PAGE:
HAVE YOU ever thought what it takes to reach out for support? Most people who are sick or grieving or lonely will only reach out when they truly feel overwhelmed.
When life gets too much for us – then we reach out. Generally, only then.
When the shoe is on the other foot, when we are the ones suffering, we suddenly understand the vast chasm relationally – people have no idea how bad it has to get before we open up. So, it follows that we have no idea what others are containing from within themselves before they finally open up. We have an opportunity to present others with the opportunity for safe exploration of their souls.
It has to be God’s will for us to be discerning the person before us: the person who has his or her private struggle – a litany of sorrow, a ‘treasure’ of tumult buried under an ocean of pain, or merely a world of frustration.
Is there a better type of hypersensitivity than being empathic – being totally in tune as any human being can be with another?
This is the God-inspired calling of the person with a pastoral heart. The pastorally hearted have a way of discerning the inner tide and quotient of strength of a person in their midst – it’s simply because they are interested. They can sense that all is not well inside those who are withdrawn, passively aggressive, terse, or guarded. They want others freed of an unnecessary burden.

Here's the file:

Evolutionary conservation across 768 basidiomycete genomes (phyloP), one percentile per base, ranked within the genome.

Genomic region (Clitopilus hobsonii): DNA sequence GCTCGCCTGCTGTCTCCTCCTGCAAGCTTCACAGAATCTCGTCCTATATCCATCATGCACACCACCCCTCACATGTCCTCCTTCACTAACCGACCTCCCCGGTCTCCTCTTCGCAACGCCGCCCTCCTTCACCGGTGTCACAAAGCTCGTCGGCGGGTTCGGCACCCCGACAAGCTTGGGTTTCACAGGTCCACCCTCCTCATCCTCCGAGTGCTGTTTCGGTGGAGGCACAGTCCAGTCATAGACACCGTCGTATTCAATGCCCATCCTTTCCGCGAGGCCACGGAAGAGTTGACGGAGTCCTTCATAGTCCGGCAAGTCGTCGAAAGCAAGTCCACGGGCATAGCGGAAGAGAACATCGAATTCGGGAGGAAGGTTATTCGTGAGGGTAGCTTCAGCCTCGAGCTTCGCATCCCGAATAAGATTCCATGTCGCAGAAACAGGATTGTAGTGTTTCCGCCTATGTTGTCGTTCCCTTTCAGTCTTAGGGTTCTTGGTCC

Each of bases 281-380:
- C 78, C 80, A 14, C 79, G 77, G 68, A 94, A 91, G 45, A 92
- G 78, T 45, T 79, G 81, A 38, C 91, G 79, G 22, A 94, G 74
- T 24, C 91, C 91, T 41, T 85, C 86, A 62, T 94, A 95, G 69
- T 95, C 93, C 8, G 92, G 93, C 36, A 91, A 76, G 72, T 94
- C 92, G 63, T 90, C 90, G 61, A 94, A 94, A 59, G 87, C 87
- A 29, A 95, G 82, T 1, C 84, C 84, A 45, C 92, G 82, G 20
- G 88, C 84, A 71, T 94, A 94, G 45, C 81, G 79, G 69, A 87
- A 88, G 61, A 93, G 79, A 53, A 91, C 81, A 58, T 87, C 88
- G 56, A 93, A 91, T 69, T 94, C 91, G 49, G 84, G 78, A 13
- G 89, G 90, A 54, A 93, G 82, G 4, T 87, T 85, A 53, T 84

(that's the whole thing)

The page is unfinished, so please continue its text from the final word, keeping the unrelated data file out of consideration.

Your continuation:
Having that sense that all is not well in another person is a frustration of intimacy to the pastorally hearted person. They are comfortable with superficiality for its own sake, but not when superficiality has to be the norm because of a fear in this other person for vulnerability and disclosure; they want to help – without wanting to cause pain (recalling that their empathic hypersensitivity is all about the other person).
Being empathically hypersensitive is not so much a gift as it is the compassion of God inside us for another person. It is taking God literally – to love another just as we wish to be loved. It’s about elevating the need of the person in front of us so they would feel safely beside us, important to us, on the journey of life.
It is a blessing to remember how estranged to compassion many of us feel a lot of the time, and how we can be Jesus for the person who needs us.
© 2013 S. J. Wickham.